|New York Attorney General Eric Schneiderman|
NEW YORK ( TheStreet) -There are so many threats to the largest U.S. banks it can be dizzying trying to keep up with it all. Analysts have been saying for months that bank stocks are at historic low valuations, and yet lower still they go. Before the 2008 crisis, trading below book value was considered to be absurdly cheap, but now we have even industry leaders like JPMorgan Chase ( JPM) and Goldman Sachs ( GS) trading well below book, and industry laggard Bank of America ( BAC) trading at a quarter of book value.
The issue for Bank of America is its massive exposure to troubled mortgages, but following a detailed analysis of those risks that added up to more than 50 pages, Citigroup analyst Keith Horowitz concluded that even if the bank is under-reserved by $32 billion--a worst case in his view-- "when you factor in the earnings power and the time it will take to resolve these issues it appears to be manageable." But there is a far, far worse case than that, according to Paul Miller, analyst at FBR Capital Markets. "The real problem is up in New York, what Schneiderman's doing," says Miller, referring to New York Attorney General Eric Schneiderman. "He is saying that the securitization process itself is corrupt and the securities were not legal entities. So then you wake up one day and I'm a bank--let's just use Bank of America, for example--that issued $1 trillion over its life of non-agency securities, and they're all done wrong." Schneiderman, along with Attorneys General from Delaware and Massachussetts, has refused to go along with their counterparts in other states in agreeing to an estimated $20-25 billion settlement with banks including Bank of America, JPMorgan Chase, Citigroup, and Wells Fargo over mortgage servicing issues. They refused, according to an essay published in Politico by Schneiderman and Delaware Attorney General Beau Biden in November, because, as part of the proposed settlement "the financial institutions on the other side of the negotiating table have predictably sought releases that are as broad as possible from future liabilities." Biden and Schneiderman resist such a deal because they have other mortgage-related investigations pending, including the one into the mortgage securitization process itself.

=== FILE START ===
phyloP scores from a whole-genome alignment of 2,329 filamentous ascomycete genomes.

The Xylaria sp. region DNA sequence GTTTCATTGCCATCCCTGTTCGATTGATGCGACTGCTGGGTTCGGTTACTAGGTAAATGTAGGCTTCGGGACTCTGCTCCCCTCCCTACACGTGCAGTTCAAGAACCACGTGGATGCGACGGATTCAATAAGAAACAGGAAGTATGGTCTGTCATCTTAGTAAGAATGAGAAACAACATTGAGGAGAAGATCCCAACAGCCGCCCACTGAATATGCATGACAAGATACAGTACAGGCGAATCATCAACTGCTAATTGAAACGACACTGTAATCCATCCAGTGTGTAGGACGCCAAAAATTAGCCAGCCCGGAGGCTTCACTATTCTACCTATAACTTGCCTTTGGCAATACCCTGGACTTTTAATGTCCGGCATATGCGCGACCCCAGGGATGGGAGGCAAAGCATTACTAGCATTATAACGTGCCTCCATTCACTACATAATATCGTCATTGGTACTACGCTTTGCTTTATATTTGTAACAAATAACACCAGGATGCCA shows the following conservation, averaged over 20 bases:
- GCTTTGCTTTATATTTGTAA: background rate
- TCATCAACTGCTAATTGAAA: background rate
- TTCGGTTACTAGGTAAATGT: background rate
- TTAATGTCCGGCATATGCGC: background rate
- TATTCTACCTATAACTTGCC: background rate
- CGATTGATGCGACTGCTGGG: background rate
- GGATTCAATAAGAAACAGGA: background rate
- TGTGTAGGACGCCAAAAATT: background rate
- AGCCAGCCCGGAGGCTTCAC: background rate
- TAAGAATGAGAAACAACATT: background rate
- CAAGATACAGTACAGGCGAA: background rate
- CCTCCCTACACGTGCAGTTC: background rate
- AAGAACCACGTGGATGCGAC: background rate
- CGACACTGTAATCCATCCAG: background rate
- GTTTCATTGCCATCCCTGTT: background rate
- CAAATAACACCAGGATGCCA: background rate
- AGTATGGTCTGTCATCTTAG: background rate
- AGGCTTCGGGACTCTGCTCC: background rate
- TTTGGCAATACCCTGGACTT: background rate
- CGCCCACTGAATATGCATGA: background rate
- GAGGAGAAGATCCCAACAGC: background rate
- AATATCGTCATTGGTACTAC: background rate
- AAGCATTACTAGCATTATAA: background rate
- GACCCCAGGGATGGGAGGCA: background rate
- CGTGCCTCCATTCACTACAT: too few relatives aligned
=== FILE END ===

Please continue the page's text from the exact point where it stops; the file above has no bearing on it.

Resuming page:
Schneiderman has said little about his investigation, though The Huffington Post reported last year that Bank of America is a target, and that Schneiderman has also sought documents from Goldman Sachs and Morgan Stanley. A legal victory in that case--assuming one is eventually brought--would lower the bar significantly for private litigation, Miller says. "If he wins and they're fraudulent you could see the banks having to buy all this stuff back, or would they just negotiate some big deal?" Miller wonders aloud. And how much would such a deal cost the banks? "That number is so big I don't even want to think of it," Miller says. A Nov. 14 editorial in The New York Times states that Schneiderman and other "rebel attorneys general want the banks to hand over more than $200 billion, which would enable the government to write down tens of millions of mortgages." The editorial, which is republished on Schneiderman's website, does not say where that figure came from. A Schneiderman spokesman declined to discuss details of the investigation. But that $200 billion figure--assuming it is in fact what Schneiderman and the others are seeking --would not take into account private litigation, nor what would presumably be sweeping reforms in the mortgage business going forward, potentially taking a bite out of future bank profits. As far as U.S. banks are concerned, even the threat of a Eurozone breakup may look tame alongside New York State's Attorney General. -- Written by Dan Freed in New York.
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